Your Privacy Settings Make No Sense
Recent and ongoing research on our privacy paradoxes.
We're being watched, through thousands of digital peepholes, by everyone from the feds to Facebook to hucksters and hackers of every stripe. Most of us tell pollsters we’re concerned about the government, companies, and criminals accessing our information—even as we eagerly disclose our intimate secrets all over the Internet. A research team led by Patricia Norberg, a Quinnipiac University associate professor of marketing, dubbed this quirk “the privacy paradox” in a seminal 2007 study of online consumer behavior.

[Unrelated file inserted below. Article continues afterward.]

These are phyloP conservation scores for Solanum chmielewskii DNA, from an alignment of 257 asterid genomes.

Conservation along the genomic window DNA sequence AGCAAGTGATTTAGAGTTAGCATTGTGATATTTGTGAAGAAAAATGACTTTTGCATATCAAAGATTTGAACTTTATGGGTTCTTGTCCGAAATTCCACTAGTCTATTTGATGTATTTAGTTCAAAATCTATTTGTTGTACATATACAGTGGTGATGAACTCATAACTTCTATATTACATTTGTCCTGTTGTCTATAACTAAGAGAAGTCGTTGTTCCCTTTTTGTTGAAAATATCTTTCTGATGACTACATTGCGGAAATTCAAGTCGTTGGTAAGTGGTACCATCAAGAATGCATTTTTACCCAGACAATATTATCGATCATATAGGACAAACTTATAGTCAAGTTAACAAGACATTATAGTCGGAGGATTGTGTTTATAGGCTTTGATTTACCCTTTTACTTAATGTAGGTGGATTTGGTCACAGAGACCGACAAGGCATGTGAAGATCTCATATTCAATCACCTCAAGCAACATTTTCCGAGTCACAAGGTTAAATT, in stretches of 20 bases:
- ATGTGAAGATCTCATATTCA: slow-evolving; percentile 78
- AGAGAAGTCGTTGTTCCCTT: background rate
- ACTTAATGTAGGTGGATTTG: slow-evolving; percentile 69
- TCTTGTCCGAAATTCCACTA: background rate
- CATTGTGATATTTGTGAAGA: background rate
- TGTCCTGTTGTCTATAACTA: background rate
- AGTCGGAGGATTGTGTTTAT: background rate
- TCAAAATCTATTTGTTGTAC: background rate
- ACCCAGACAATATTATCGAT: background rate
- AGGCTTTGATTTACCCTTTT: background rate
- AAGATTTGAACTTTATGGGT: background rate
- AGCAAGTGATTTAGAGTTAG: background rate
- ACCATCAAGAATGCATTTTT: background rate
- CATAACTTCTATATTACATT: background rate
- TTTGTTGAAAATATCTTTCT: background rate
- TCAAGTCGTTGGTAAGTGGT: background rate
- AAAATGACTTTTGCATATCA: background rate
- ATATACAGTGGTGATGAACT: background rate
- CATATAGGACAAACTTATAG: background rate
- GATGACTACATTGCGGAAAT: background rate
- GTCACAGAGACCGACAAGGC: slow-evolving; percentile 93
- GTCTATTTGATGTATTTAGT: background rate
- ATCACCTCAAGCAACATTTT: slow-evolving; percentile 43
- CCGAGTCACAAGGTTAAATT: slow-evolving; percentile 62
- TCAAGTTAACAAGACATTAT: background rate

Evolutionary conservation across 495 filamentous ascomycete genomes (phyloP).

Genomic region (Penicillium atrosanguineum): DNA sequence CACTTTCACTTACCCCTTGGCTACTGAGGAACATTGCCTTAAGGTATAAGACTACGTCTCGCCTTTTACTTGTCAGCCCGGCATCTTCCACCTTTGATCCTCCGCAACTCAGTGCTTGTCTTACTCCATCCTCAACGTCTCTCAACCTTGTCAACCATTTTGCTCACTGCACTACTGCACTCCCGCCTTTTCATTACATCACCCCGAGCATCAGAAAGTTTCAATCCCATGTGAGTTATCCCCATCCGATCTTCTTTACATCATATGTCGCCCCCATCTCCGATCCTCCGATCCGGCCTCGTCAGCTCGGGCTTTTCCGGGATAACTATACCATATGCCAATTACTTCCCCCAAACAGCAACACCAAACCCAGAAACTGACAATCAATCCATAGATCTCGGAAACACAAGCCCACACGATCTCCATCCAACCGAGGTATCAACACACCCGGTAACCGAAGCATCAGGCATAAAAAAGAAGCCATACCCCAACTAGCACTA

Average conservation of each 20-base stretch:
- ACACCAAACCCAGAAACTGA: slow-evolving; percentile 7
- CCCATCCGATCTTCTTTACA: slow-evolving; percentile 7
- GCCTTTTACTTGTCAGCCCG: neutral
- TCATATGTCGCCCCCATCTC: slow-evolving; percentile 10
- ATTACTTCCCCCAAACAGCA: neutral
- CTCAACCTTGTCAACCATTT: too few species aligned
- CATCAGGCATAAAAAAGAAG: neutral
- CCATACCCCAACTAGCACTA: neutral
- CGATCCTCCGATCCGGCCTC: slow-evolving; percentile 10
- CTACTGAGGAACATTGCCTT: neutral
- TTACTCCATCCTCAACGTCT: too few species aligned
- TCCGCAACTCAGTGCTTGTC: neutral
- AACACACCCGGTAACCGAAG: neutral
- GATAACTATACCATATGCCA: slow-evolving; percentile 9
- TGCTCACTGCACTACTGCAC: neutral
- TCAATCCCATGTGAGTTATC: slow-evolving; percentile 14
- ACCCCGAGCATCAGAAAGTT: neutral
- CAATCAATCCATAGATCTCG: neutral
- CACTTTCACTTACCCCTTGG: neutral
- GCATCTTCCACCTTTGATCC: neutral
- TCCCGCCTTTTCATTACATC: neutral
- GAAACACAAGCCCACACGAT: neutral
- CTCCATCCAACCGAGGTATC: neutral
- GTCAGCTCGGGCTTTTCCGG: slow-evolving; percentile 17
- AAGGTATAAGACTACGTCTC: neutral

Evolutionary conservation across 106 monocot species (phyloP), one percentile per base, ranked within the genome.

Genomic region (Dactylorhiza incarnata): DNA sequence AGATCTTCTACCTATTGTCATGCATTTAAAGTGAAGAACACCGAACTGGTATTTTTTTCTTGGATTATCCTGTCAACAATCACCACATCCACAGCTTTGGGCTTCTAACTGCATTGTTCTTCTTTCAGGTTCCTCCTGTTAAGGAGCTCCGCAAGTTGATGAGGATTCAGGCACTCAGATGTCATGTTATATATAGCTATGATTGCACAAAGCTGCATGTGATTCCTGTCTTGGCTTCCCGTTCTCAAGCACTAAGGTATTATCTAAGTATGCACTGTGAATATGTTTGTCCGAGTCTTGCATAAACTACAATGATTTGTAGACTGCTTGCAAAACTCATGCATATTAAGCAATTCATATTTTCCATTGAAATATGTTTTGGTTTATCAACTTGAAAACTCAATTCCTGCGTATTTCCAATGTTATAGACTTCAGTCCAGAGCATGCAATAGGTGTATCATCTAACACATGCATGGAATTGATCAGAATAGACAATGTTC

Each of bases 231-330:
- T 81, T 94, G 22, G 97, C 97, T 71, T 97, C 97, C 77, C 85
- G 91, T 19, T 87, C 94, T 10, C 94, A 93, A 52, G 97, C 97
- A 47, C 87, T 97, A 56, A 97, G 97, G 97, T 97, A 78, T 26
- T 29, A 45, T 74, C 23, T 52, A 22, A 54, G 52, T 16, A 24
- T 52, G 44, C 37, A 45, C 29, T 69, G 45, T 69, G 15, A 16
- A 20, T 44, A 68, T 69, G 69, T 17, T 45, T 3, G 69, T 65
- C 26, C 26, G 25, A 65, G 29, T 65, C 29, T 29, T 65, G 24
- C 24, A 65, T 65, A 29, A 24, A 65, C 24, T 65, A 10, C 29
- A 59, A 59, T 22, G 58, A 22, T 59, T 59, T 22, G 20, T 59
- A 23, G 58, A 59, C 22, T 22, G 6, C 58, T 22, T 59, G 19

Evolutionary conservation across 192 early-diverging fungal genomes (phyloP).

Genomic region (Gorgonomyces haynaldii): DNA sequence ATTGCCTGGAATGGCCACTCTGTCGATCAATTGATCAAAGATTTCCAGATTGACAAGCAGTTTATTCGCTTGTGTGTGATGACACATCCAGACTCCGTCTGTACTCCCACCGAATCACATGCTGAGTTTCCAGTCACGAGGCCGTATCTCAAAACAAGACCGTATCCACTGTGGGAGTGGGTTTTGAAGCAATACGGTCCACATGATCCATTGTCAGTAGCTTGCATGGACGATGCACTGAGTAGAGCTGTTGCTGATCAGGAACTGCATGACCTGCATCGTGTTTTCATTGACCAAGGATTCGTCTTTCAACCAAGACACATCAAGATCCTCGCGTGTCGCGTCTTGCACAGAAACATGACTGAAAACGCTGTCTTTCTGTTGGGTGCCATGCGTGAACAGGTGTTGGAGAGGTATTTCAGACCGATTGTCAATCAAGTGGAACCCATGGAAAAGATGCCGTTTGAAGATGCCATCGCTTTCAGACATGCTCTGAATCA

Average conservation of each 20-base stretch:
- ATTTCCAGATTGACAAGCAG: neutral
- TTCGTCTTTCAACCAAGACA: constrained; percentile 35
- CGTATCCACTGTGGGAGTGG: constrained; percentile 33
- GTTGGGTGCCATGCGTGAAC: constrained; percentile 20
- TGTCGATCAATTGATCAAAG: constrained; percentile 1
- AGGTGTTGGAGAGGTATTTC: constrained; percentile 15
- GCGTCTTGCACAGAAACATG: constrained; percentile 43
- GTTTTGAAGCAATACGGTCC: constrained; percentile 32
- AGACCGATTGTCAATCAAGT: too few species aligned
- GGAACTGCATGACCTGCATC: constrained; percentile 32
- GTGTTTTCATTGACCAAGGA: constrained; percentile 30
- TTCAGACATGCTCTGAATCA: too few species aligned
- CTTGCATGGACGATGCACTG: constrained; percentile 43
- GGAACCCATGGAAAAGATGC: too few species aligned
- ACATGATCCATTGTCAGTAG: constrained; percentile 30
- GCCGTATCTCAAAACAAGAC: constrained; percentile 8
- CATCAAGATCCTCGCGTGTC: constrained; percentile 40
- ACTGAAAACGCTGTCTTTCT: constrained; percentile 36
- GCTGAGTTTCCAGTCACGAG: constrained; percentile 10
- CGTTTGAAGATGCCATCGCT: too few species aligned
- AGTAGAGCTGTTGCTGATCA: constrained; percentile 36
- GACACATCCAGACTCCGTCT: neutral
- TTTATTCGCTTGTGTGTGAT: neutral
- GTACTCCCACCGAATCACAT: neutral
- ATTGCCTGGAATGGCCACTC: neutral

Our values and behavior are scrambling to keep up with this new era of surveillance—and with each other. We hardly know our own mind, but the snoopers probably do. Here are five studies to help level the playing field. Know thyself.
Chris Berdik is a freelance science journalist and a former staff editor at The Atlantic and Mother Jones.